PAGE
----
NHTSA Shows Off Prototype that Would Prevent Drunk Driving
8 Juin 2015 - Autoblog
Now, the government agency is working to make things safer through the Driver Alcohol Detection System for Safety program, or simply DADSS.
The initiative is meant to use technology as a way to keep drunk drivers from operating a vehicle, and it's being previewed with two systems. First, a steering wheel-mounted breathalyzer can detect whether a person has a blood-alcohol concentration above 0.08. Also, tech in the ignition-start button uses infrared light to scan underneath someone's finger to determine the BAC. If the reading is too high, the vehicle doesn't start. The video above goes into more detail about the prototype.
According to The Detroit News, NHTSA has no intention to make this safety tech mandatory but would like for it to be available to order on new vehicles in the future. Commercial implementation is still at least five years away, but real-world testing in some government vehicles could begin sooner than that.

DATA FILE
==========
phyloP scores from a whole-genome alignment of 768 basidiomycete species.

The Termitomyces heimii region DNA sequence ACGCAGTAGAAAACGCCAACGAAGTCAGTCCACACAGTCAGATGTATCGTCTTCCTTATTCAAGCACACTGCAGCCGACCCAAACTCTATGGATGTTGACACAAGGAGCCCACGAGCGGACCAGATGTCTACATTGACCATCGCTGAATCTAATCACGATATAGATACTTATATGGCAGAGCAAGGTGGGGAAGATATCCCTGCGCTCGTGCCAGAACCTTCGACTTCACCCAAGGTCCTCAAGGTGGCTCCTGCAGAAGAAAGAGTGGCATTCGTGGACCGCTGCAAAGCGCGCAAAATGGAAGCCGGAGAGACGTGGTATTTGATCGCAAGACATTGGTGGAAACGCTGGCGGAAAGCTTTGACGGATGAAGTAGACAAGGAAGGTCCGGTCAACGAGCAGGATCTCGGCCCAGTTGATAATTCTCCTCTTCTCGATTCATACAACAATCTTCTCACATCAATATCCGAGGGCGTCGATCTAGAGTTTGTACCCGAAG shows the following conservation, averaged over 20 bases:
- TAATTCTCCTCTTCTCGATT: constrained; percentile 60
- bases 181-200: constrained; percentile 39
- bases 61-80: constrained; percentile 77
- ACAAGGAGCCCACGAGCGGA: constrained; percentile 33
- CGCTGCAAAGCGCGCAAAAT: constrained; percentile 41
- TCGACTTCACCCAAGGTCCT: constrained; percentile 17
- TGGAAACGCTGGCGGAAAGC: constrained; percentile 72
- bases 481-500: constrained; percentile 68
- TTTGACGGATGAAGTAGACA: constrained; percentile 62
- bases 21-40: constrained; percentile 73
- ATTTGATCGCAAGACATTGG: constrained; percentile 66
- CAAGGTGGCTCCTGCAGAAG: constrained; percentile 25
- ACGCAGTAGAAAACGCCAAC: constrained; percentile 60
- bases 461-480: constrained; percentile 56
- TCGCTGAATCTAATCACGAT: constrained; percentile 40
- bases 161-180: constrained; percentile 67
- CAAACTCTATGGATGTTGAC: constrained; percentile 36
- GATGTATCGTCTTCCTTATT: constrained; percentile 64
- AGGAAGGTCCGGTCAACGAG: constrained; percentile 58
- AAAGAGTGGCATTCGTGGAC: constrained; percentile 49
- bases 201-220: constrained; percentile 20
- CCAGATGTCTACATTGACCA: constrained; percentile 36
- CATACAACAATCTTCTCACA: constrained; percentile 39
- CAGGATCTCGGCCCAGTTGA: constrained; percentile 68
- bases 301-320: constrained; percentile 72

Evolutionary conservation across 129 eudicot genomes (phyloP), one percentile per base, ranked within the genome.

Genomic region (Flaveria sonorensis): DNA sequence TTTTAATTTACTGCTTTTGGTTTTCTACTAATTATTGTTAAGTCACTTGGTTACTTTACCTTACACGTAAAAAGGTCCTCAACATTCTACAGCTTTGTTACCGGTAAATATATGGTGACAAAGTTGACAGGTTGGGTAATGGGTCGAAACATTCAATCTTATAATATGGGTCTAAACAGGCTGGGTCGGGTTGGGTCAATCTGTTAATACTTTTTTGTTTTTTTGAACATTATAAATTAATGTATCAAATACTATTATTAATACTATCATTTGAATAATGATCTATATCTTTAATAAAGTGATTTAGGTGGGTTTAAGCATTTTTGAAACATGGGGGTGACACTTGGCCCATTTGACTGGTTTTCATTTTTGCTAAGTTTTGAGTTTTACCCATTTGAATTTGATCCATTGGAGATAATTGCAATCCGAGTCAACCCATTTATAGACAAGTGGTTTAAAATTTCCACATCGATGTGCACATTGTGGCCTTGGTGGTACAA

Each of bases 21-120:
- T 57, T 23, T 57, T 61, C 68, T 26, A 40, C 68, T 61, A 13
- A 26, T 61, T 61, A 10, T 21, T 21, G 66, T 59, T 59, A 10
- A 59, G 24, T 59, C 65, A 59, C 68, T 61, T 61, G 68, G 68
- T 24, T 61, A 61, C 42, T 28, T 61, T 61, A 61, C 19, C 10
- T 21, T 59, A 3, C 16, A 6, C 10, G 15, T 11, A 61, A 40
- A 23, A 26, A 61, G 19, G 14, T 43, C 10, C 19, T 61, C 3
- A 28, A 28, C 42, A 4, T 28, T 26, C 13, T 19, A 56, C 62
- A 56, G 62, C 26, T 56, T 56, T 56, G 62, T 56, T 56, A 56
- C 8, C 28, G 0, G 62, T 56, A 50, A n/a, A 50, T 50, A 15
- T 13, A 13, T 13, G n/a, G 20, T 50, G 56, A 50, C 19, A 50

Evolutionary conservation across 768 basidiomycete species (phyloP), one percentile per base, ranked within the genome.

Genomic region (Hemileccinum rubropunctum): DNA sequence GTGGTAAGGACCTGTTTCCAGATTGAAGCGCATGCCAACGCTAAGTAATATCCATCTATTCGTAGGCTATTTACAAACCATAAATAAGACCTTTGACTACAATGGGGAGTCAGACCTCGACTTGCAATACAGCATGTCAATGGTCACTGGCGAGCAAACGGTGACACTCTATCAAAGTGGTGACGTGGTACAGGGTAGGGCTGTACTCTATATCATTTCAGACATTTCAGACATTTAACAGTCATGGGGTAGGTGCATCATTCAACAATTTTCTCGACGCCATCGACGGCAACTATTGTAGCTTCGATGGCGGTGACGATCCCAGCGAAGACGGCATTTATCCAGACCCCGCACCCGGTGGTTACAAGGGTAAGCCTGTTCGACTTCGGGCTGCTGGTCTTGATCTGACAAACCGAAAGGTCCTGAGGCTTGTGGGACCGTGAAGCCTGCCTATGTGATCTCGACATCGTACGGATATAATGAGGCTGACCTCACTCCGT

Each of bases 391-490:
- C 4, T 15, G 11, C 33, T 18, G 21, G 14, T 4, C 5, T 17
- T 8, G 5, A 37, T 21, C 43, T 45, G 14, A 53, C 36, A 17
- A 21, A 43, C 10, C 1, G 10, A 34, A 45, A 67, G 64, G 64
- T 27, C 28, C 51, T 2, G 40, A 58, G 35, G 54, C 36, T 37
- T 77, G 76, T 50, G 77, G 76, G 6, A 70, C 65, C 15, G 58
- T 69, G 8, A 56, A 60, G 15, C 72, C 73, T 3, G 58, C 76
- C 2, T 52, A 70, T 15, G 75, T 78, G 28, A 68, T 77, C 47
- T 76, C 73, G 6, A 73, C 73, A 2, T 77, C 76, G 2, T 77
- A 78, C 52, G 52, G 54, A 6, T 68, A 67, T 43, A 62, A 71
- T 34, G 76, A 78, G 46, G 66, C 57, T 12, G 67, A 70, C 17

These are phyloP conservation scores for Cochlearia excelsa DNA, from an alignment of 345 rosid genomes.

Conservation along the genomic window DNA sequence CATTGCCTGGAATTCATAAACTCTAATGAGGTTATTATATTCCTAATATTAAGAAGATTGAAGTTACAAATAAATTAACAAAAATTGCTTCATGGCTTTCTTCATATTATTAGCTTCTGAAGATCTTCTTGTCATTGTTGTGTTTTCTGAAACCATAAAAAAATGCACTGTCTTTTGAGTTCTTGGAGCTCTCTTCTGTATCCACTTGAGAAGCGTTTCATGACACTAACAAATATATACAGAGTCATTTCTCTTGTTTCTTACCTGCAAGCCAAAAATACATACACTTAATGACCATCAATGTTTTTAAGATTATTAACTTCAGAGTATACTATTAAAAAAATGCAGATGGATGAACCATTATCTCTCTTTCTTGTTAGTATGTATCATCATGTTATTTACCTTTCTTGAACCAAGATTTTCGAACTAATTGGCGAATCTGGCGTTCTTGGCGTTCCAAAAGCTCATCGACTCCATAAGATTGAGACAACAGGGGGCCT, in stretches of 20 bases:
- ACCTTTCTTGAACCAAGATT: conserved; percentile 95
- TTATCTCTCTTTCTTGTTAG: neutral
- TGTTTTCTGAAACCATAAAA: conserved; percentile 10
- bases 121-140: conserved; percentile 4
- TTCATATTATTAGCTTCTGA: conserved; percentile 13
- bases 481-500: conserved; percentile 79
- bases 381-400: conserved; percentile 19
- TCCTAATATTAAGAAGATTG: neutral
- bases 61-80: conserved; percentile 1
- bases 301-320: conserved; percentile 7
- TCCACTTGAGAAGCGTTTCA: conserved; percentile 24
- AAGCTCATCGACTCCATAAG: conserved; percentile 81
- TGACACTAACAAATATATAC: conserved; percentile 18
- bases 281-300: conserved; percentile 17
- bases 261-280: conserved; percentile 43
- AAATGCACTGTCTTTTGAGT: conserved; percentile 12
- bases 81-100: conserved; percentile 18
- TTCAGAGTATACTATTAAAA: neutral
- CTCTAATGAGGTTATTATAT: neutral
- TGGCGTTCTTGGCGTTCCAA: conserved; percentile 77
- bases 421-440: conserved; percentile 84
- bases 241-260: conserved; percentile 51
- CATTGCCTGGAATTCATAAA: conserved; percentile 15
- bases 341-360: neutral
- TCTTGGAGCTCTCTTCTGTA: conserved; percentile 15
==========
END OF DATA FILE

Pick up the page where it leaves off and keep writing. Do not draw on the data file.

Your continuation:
"DADSS has enormous potential to prevent drunk driving in specific populations such as teen drivers and commercial fleets, and making it an option available to vehicle owners would provide a powerful new tool in the battle against drunk driving deaths," NHTSA Administrator Mark Rosekind said in the agency's announcement.
Not everyone is on board, though, and restaurant trade group the American Beverage Institute is lobbying against it, according to The Detroit News. The organization claims that since people process alcohol at different rates, DADSS could keep someone who just had a glass of wine with dinner from driving.